One sterling example of the song’s timeless appeal:  superstar music judge Simon Cowell once named “Mack the Knife” as the greatest song ever written.  That is a stretch, to say the least, considering the bodies of work of Hoagy Carmichael, Cole Porter, Irving Berlin, Johnny Mercer, and Jerome Kern, to say nothing of George and Ira Gershwin.  But on the other hand, it’s refreshing to hear a current superstar with a credibly discerning ear remind us of what a great song “Mack the Knife” is.  It might not be the best ever, but it surely ranks up there.

Cool trivia:  both Louis Armstrong and Bobby Darin give a nod to actress Lotte Lenya in their respective versions.  Lenya was Kurt Weill’s wife, and she introduced the song during the first productions of Die Dreigrosschenoper.

 

America’s Greatest Music: Artie Shaw’s “Non-Stop Flight” and others September 27, 2013

Posted by intellectualgridiron in Pop Culture.
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As I stated in my previous AGM entry, there are those occasional recording sessions in history where not just one legendary record is cut, but a whole plethora.  Today (Sept. 27) marks the Diamond Anniversary (that’s 75 years, for those of you who are graduates of Indiana University — or the University of Kentucky, for that matter) of one such session undertaken by Artie Shaw and his orchestra.  On Sept. 27, he and his band cut, for one, “Nightmare”, a haunting tune which he used, oddly enough, to open all of his live gigs.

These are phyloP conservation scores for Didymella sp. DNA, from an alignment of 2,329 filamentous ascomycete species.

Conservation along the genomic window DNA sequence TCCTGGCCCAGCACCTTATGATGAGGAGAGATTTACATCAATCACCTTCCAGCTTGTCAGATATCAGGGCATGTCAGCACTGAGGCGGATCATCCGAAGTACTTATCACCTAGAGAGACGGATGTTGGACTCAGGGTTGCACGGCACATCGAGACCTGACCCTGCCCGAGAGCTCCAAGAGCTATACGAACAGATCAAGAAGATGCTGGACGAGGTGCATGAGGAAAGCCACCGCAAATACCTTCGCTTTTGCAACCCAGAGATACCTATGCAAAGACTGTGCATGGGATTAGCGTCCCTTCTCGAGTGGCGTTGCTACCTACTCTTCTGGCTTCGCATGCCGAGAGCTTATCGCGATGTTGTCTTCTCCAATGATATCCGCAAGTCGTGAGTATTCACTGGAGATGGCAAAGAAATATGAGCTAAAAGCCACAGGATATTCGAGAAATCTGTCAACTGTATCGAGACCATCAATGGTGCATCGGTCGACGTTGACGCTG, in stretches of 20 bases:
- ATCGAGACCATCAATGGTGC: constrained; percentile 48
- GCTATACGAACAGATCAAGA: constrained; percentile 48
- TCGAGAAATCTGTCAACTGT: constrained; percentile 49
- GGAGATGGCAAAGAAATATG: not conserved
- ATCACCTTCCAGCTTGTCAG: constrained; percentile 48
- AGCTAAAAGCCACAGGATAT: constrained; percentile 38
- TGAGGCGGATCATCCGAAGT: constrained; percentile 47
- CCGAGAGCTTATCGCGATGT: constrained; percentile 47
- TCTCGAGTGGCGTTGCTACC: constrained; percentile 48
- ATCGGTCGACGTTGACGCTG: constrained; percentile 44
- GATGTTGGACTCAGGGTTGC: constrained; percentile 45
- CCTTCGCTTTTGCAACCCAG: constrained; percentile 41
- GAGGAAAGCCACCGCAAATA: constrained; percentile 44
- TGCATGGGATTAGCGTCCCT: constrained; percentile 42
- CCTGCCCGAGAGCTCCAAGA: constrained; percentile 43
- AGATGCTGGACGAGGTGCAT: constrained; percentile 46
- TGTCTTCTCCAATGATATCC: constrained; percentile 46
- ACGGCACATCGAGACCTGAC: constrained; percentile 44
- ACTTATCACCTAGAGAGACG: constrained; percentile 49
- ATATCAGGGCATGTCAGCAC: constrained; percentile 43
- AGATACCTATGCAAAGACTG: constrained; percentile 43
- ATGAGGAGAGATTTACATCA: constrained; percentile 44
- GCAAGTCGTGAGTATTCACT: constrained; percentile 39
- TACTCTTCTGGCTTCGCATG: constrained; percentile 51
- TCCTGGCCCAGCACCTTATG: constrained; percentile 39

But that is not the half of it.  In addition to “Nightmare” (also used frequently throughout the Martin Scorsese biopic “The Aviator” about Howard Hughes), Artie Shaw also cut the definitive rendition of “Non-Stop Flight,” a popular staple with Lindy Hoppers to this very day!

Things did not stop there, for Artie Shaw and his band also recorded the Jerome Kern hit “Yesterdays” from his musical “Gowns for Roberta” (the same musical in which Kern also wrote the legendary song “Smoke Gets in Your Eyes”), and thus we have the triple-whammy of one of the greatest of all songwriters writing a song that belongs in — or at least near — the upper echelons of the Great American Songbook, and the record is performed by one of the greatest legends in American Popular Music in Artie Shaw.  The quality of music does live up to the billing, too!